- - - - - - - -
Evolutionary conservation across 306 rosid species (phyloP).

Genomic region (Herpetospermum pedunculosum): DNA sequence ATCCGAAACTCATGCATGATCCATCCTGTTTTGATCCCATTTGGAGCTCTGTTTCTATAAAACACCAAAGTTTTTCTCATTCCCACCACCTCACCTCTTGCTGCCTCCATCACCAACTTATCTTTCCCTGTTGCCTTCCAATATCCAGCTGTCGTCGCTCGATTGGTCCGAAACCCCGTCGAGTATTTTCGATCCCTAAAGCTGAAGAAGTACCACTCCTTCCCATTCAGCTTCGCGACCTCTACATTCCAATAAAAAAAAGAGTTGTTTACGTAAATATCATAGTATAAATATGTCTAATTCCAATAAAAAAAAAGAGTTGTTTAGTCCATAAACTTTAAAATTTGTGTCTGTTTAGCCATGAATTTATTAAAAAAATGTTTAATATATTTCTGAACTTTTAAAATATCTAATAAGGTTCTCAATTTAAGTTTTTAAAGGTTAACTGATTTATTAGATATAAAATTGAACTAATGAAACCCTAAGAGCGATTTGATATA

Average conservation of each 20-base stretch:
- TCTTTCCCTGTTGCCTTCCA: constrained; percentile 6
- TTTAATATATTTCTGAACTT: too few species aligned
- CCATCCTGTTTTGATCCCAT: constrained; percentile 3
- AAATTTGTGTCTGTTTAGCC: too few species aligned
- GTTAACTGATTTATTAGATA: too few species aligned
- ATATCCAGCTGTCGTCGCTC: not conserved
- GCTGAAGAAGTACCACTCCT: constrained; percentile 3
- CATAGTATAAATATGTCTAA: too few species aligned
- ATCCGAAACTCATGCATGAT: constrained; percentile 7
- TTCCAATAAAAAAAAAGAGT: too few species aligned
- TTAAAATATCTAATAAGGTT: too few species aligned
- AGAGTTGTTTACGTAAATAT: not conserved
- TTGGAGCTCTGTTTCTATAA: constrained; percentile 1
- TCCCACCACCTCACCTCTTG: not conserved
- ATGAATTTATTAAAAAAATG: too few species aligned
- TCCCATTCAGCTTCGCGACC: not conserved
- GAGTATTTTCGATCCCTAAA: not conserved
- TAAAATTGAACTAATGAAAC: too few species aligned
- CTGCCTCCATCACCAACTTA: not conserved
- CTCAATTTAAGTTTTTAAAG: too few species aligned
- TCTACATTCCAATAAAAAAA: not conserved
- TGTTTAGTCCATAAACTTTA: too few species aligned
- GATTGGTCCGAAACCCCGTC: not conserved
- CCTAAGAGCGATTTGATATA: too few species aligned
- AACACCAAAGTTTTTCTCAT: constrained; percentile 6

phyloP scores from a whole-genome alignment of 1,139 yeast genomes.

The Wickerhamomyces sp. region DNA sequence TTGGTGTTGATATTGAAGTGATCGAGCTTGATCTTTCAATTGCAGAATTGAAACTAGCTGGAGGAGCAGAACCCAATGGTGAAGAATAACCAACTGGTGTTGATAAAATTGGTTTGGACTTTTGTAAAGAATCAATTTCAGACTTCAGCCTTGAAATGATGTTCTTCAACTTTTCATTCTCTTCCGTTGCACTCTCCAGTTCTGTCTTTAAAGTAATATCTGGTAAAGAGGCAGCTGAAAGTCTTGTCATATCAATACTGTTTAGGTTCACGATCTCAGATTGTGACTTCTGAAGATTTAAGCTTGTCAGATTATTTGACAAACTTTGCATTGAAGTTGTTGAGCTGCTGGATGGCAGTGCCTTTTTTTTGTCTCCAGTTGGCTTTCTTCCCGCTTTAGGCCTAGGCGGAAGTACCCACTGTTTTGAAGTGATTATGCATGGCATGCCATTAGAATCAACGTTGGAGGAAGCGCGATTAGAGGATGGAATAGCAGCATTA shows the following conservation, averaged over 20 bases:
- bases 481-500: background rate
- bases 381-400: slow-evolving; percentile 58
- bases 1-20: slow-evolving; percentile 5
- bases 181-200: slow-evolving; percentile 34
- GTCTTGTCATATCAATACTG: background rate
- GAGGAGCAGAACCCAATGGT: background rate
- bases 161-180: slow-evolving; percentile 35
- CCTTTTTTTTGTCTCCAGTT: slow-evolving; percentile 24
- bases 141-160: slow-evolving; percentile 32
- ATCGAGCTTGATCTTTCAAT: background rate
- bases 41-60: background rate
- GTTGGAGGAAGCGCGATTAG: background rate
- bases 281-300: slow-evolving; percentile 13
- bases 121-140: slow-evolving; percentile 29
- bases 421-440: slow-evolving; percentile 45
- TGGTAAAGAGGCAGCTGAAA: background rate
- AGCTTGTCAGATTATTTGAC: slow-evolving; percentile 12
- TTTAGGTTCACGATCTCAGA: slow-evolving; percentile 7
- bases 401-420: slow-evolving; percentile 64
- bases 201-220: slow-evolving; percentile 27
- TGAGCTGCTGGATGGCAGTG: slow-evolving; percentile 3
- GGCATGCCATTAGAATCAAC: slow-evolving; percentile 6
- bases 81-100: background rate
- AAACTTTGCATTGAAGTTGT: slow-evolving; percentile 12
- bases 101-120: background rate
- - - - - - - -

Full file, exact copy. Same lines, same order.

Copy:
Evolutionary conservation across 306 rosid species (phyloP).

Genomic region (Herpetospermum pedunculosum): DNA sequence ATCCGAAACTCATGCATGATCCATCCTGTTTTGATCCCATTTGGAGCTCTGTTTCTATAAAACACCAAAGTTTTTCTCATTCCCACCACCTCACCTCTTGCTGCCTCCATCACCAACTTATCTTTCCCTGTTGCCTTCCAATATCCAGCTGTCGTCGCTCGATTGGTCCGAAACCCCGTCGAGTATTTTCGATCCCTAAAGCTGAAGAAGTACCACTCCTTCCCATTCAGCTTCGCGACCTCTACATTCCAATAAAAAAAAGAGTTGTTTACGTAAATATCATAGTATAAATATGTCTAATTCCAATAAAAAAAAAGAGTTGTTTAGTCCATAAACTTTAAAATTTGTGTCTGTTTAGCCATGAATTTATTAAAAAAATGTTTAATATATTTCTGAACTTTTAAAATATCTAATAAGGTTCTCAATTTAAGTTTTTAAAGGTTAACTGATTTATTAGATATAAAATTGAACTAATGAAACCCTAAGAGCGATTTGATATA

Average conservation of each 20-base stretch:
- TCTTTCCCTGTTGCCTTCCA: constrained; percentile 6
- TTTAATATATTTCTGAACTT: too few species aligned
- CCATCCTGTTTTGATCCCAT: constrained; percentile 3
- AAATTTGTGTCTGTTTAGCC: too few species aligned
- GTTAACTGATTTATTAGATA: too few species aligned
- ATATCCAGCTGTCGTCGCTC: not conserved
- GCTGAAGAAGTACCACTCCT: constrained; percentile 3
- CATAGTATAAATATGTCTAA: too few species aligned
- ATCCGAAACTCATGCATGAT: constrained; percentile 7
- TTCCAATAAAAAAAAAGAGT: too few species aligned
- TTAAAATATCTAATAAGGTT: too few species aligned
- AGAGTTGTTTACGTAAATAT: not conserved
- TTGGAGCTCTGTTTCTATAA: constrained; percentile 1
- TCCCACCACCTCACCTCTTG: not conserved
- ATGAATTTATTAAAAAAATG: too few species aligned
- TCCCATTCAGCTTCGCGACC: not conserved
- GAGTATTTTCGATCCCTAAA: not conserved
- TAAAATTGAACTAATGAAAC: too few species aligned
- CTGCCTCCATCACCAACTTA: not conserved
- CTCAATTTAAGTTTTTAAAG: too few species aligned
- TCTACATTCCAATAAAAAAA: not conserved
- TGTTTAGTCCATAAACTTTA: too few species aligned
- GATTGGTCCGAAACCCCGTC: not conserved
- CCTAAGAGCGATTTGATATA: too few species aligned
- AACACCAAAGTTTTTCTCAT: constrained; percentile 6

phyloP scores from a whole-genome alignment of 1,139 yeast genomes.

The Wickerhamomyces sp. region DNA sequence TTGGTGTTGATATTGAAGTGATCGAGCTTGATCTTTCAATTGCAGAATTGAAACTAGCTGGAGGAGCAGAACCCAATGGTGAAGAATAACCAACTGGTGTTGATAAAATTGGTTTGGACTTTTGTAAAGAATCAATTTCAGACTTCAGCCTTGAAATGATGTTCTTCAACTTTTCATTCTCTTCCGTTGCACTCTCCAGTTCTGTCTTTAAAGTAATATCTGGTAAAGAGGCAGCTGAAAGTCTTGTCATATCAATACTGTTTAGGTTCACGATCTCAGATTGTGACTTCTGAAGATTTAAGCTTGTCAGATTATTTGACAAACTTTGCATTGAAGTTGTTGAGCTGCTGGATGGCAGTGCCTTTTTTTTGTCTCCAGTTGGCTTTCTTCCCGCTTTAGGCCTAGGCGGAAGTACCCACTGTTTTGAAGTGATTATGCATGGCATGCCATTAGAATCAACGTTGGAGGAAGCGCGATTAGAGGATGGAATAGCAGCATTA shows the following conservation, averaged over 20 bases:
- bases 481-500: background rate
- bases 381-400: slow-evolving; percentile 58
- bases 1-20: slow-evolving; percentile 5
- bases 181-200: slow-evolving; percentile 34
- GTCTTGTCATATCAATACTG: background rate
- GAGGAGCAGAACCCAATGGT: background rate
- bases 161-180: slow-evolving; percentile 35
- CCTTTTTTTTGTCTCCAGTT: slow-evolving; percentile 24
- bases 141-160: slow-evolving; percentile 32
- ATCGAGCTTGATCTTTCAAT: background rate
- bases 41-60: background rate
- GTTGGAGGAAGCGCGATTAG: background rate
- bases 281-300: slow-evolving; percentile 13
- bases 121-140: slow-evolving; percentile 29
- bases 421-440: slow-evolving; percentile 45
- TGGTAAAGAGGCAGCTGAAA: background rate
- AGCTTGTCAGATTATTTGAC: slow-evolving; percentile 12
- TTTAGGTTCACGATCTCAGA: slow-evolving; percentile 7
- bases 401-420: slow-evolving; percentile 64
- bases 201-220: slow-evolving; percentile 27
- TGAGCTGCTGGATGGCAGTG: slow-evolving; percentile 3
- GGCATGCCATTAGAATCAAC: slow-evolving; percentile 6
- bases 81-100: background rate
- AAACTTTGCATTGAAGTTGT: slow-evolving; percentile 12
- bases 101-120: background rate